The American Symphony Orchestra presents works rarely if ever performed in public and its brilliant music director, Leon Botstein, insures that each season is one of genuine if sometimes uneven discovery.
Edith Ethel Smyth’s opera, “The Wreckers,” was performed as opera-in-concert at Avery Fisher hall. Following a highly interesting, and amusing lecture by composer-in-residence Richard Wilson, a versatile group of singers and an excellent chorus told the story of an English village that made its living by extinguishing navigational beacons so as to lure vessels to shipwreck and open them to wholesale plunder. There is also a love angle, not a simple one either (but this is opera).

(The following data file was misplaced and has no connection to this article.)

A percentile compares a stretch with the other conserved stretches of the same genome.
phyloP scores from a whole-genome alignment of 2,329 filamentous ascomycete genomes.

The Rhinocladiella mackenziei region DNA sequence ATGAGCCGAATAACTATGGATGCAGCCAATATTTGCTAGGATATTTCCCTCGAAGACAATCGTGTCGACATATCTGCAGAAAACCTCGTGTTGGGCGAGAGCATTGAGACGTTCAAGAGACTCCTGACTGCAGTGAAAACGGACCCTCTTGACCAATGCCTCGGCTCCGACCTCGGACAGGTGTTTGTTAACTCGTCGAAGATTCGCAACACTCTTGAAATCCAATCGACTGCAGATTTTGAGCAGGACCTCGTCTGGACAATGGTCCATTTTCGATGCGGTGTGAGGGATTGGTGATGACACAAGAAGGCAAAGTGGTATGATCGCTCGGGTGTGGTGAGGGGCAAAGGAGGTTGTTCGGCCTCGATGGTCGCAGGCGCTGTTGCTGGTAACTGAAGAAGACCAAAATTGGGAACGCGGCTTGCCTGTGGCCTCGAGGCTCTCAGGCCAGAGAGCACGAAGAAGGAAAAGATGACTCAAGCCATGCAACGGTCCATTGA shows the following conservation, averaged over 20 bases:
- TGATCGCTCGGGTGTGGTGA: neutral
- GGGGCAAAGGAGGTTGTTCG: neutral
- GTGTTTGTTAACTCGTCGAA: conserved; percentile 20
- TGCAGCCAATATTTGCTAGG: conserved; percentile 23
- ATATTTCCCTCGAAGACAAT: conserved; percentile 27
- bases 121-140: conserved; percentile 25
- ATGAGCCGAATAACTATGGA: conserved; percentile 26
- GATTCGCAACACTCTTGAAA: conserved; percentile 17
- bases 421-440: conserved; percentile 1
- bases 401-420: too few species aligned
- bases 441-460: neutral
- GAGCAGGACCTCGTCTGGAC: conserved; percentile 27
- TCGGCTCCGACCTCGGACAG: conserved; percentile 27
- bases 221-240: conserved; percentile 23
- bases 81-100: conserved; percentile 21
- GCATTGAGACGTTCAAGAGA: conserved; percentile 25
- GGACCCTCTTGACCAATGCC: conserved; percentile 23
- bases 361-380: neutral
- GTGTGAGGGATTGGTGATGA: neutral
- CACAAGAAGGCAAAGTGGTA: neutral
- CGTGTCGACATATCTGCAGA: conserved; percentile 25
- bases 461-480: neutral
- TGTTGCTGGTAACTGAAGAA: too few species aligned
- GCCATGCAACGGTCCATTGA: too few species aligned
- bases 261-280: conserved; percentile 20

Smyth is barely know today. She was a personal friend of Brahms and Tschaikovsky, among others, and knew Mahler well too. An advocate of women’s rights, she marched with the suffragettes and enjoyed an amusingly varied sex life including affairs with the wife of the Archbishop of Canterbury and the wife of Queen Victoria’s private secretary. As described by Wilson she was a woman I would have much enjoyed knowing.
“The Wreckers” features strong melodic lines and is essentially neo-Romantic. Smyth really knew how to orchestrate and only her gender prevented her from being widely recognized during her lifetime. Actually, her music slipped below the radar screen after her death and only now is slowly being rediscovered.
A very satisfying launch to the season.
-Ralph Micahel Stein